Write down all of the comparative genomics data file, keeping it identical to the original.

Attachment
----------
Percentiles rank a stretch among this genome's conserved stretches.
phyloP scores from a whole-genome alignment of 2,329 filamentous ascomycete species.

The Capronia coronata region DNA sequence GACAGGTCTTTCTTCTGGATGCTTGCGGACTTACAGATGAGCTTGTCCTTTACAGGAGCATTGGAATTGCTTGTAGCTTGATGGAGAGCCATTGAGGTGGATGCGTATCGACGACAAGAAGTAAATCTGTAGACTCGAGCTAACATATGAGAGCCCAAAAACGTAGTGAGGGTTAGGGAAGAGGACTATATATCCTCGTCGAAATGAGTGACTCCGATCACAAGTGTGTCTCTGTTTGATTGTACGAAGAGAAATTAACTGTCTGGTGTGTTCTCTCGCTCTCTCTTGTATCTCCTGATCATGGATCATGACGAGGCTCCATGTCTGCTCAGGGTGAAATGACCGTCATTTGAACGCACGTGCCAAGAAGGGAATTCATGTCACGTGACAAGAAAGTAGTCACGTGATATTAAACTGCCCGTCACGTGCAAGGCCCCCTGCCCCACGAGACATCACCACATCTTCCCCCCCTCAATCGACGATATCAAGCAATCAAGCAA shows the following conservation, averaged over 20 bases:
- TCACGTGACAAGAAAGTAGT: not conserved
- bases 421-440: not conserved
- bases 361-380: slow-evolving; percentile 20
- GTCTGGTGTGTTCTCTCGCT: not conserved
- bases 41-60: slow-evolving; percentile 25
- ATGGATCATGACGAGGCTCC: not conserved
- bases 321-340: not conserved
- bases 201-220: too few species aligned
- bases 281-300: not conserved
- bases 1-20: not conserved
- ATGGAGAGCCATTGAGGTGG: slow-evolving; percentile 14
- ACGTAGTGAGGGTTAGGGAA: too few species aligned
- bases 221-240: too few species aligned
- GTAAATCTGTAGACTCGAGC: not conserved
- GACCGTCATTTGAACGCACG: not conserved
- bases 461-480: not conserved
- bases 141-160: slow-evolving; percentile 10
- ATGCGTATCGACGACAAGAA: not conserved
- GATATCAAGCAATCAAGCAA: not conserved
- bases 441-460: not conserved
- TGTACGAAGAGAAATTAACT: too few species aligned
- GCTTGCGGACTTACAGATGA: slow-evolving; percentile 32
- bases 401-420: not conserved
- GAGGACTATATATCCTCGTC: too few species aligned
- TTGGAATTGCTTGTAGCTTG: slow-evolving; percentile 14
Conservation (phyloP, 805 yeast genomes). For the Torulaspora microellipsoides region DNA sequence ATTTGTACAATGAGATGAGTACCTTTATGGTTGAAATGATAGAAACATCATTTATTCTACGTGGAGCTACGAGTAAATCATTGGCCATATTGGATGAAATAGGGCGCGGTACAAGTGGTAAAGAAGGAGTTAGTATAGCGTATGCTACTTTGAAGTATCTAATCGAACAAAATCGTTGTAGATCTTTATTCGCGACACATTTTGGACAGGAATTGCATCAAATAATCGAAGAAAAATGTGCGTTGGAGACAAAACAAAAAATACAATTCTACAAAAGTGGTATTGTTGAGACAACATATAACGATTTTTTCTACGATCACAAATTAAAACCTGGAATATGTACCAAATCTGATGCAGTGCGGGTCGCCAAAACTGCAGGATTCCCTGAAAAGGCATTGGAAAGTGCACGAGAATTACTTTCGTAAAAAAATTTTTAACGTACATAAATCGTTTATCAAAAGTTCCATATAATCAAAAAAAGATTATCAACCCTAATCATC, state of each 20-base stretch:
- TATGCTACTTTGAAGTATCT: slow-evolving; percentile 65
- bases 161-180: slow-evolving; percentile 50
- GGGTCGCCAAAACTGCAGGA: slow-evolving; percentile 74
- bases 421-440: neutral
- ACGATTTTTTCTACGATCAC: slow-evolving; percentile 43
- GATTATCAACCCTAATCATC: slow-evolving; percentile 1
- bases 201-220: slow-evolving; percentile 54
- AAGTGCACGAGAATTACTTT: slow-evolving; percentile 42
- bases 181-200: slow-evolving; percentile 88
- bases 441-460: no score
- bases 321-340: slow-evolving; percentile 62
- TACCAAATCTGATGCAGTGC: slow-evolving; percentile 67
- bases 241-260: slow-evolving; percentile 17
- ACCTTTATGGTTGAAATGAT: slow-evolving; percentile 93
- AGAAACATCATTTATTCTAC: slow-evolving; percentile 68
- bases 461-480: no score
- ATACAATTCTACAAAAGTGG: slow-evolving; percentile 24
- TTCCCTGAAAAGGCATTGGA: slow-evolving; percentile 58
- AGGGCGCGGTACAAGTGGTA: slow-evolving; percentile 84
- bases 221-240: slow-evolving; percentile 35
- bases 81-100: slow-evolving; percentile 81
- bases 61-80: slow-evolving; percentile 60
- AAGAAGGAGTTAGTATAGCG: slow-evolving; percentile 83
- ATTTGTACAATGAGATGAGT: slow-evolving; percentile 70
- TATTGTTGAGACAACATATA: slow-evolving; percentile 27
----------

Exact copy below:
Percentiles rank a stretch among this genome's conserved stretches.
phyloP scores from a whole-genome alignment of 2,329 filamentous ascomycete species.

The Capronia coronata region DNA sequence GACAGGTCTTTCTTCTGGATGCTTGCGGACTTACAGATGAGCTTGTCCTTTACAGGAGCATTGGAATTGCTTGTAGCTTGATGGAGAGCCATTGAGGTGGATGCGTATCGACGACAAGAAGTAAATCTGTAGACTCGAGCTAACATATGAGAGCCCAAAAACGTAGTGAGGGTTAGGGAAGAGGACTATATATCCTCGTCGAAATGAGTGACTCCGATCACAAGTGTGTCTCTGTTTGATTGTACGAAGAGAAATTAACTGTCTGGTGTGTTCTCTCGCTCTCTCTTGTATCTCCTGATCATGGATCATGACGAGGCTCCATGTCTGCTCAGGGTGAAATGACCGTCATTTGAACGCACGTGCCAAGAAGGGAATTCATGTCACGTGACAAGAAAGTAGTCACGTGATATTAAACTGCCCGTCACGTGCAAGGCCCCCTGCCCCACGAGACATCACCACATCTTCCCCCCCTCAATCGACGATATCAAGCAATCAAGCAA shows the following conservation, averaged over 20 bases:
- TCACGTGACAAGAAAGTAGT: not conserved
- bases 421-440: not conserved
- bases 361-380: slow-evolving; percentile 20
- GTCTGGTGTGTTCTCTCGCT: not conserved
- bases 41-60: slow-evolving; percentile 25
- ATGGATCATGACGAGGCTCC: not conserved
- bases 321-340: not conserved
- bases 201-220: too few species aligned
- bases 281-300: not conserved
- bases 1-20: not conserved
- ATGGAGAGCCATTGAGGTGG: slow-evolving; percentile 14
- ACGTAGTGAGGGTTAGGGAA: too few species aligned
- bases 221-240: too few species aligned
- GTAAATCTGTAGACTCGAGC: not conserved
- GACCGTCATTTGAACGCACG: not conserved
- bases 461-480: not conserved
- bases 141-160: slow-evolving; percentile 10
- ATGCGTATCGACGACAAGAA: not conserved
- GATATCAAGCAATCAAGCAA: not conserved
- bases 441-460: not conserved
- TGTACGAAGAGAAATTAACT: too few species aligned
- GCTTGCGGACTTACAGATGA: slow-evolving; percentile 32
- bases 401-420: not conserved
- GAGGACTATATATCCTCGTC: too few species aligned
- TTGGAATTGCTTGTAGCTTG: slow-evolving; percentile 14
Conservation (phyloP, 805 yeast genomes). For the Torulaspora microellipsoides region DNA sequence ATTTGTACAATGAGATGAGTACCTTTATGGTTGAAATGATAGAAACATCATTTATTCTACGTGGAGCTACGAGTAAATCATTGGCCATATTGGATGAAATAGGGCGCGGTACAAGTGGTAAAGAAGGAGTTAGTATAGCGTATGCTACTTTGAAGTATCTAATCGAACAAAATCGTTGTAGATCTTTATTCGCGACACATTTTGGACAGGAATTGCATCAAATAATCGAAGAAAAATGTGCGTTGGAGACAAAACAAAAAATACAATTCTACAAAAGTGGTATTGTTGAGACAACATATAACGATTTTTTCTACGATCACAAATTAAAACCTGGAATATGTACCAAATCTGATGCAGTGCGGGTCGCCAAAACTGCAGGATTCCCTGAAAAGGCATTGGAAAGTGCACGAGAATTACTTTCGTAAAAAAATTTTTAACGTACATAAATCGTTTATCAAAAGTTCCATATAATCAAAAAAAGATTATCAACCCTAATCATC, state of each 20-base stretch:
- TATGCTACTTTGAAGTATCT: slow-evolving; percentile 65
- bases 161-180: slow-evolving; percentile 50
- GGGTCGCCAAAACTGCAGGA: slow-evolving; percentile 74
- bases 421-440: neutral
- ACGATTTTTTCTACGATCAC: slow-evolving; percentile 43
- GATTATCAACCCTAATCATC: slow-evolving; percentile 1
- bases 201-220: slow-evolving; percentile 54
- AAGTGCACGAGAATTACTTT: slow-evolving; percentile 42
- bases 181-200: slow-evolving; percentile 88
- bases 441-460: no score
- bases 321-340: slow-evolving; percentile 62
- TACCAAATCTGATGCAGTGC: slow-evolving; percentile 67
- bases 241-260: slow-evolving; percentile 17
- ACCTTTATGGTTGAAATGAT: slow-evolving; percentile 93
- AGAAACATCATTTATTCTAC: slow-evolving; percentile 68
- bases 461-480: no score
- ATACAATTCTACAAAAGTGG: slow-evolving; percentile 24
- TTCCCTGAAAAGGCATTGGA: slow-evolving; percentile 58
- AGGGCGCGGTACAAGTGGTA: slow-evolving; percentile 84
- bases 221-240: slow-evolving; percentile 35
- bases 81-100: slow-evolving; percentile 81
- bases 61-80: slow-evolving; percentile 60
- AAGAAGGAGTTAGTATAGCG: slow-evolving; percentile 83
- ATTTGTACAATGAGATGAGT: slow-evolving; percentile 70
- TATTGTTGAGACAACATATA: slow-evolving; percentile 27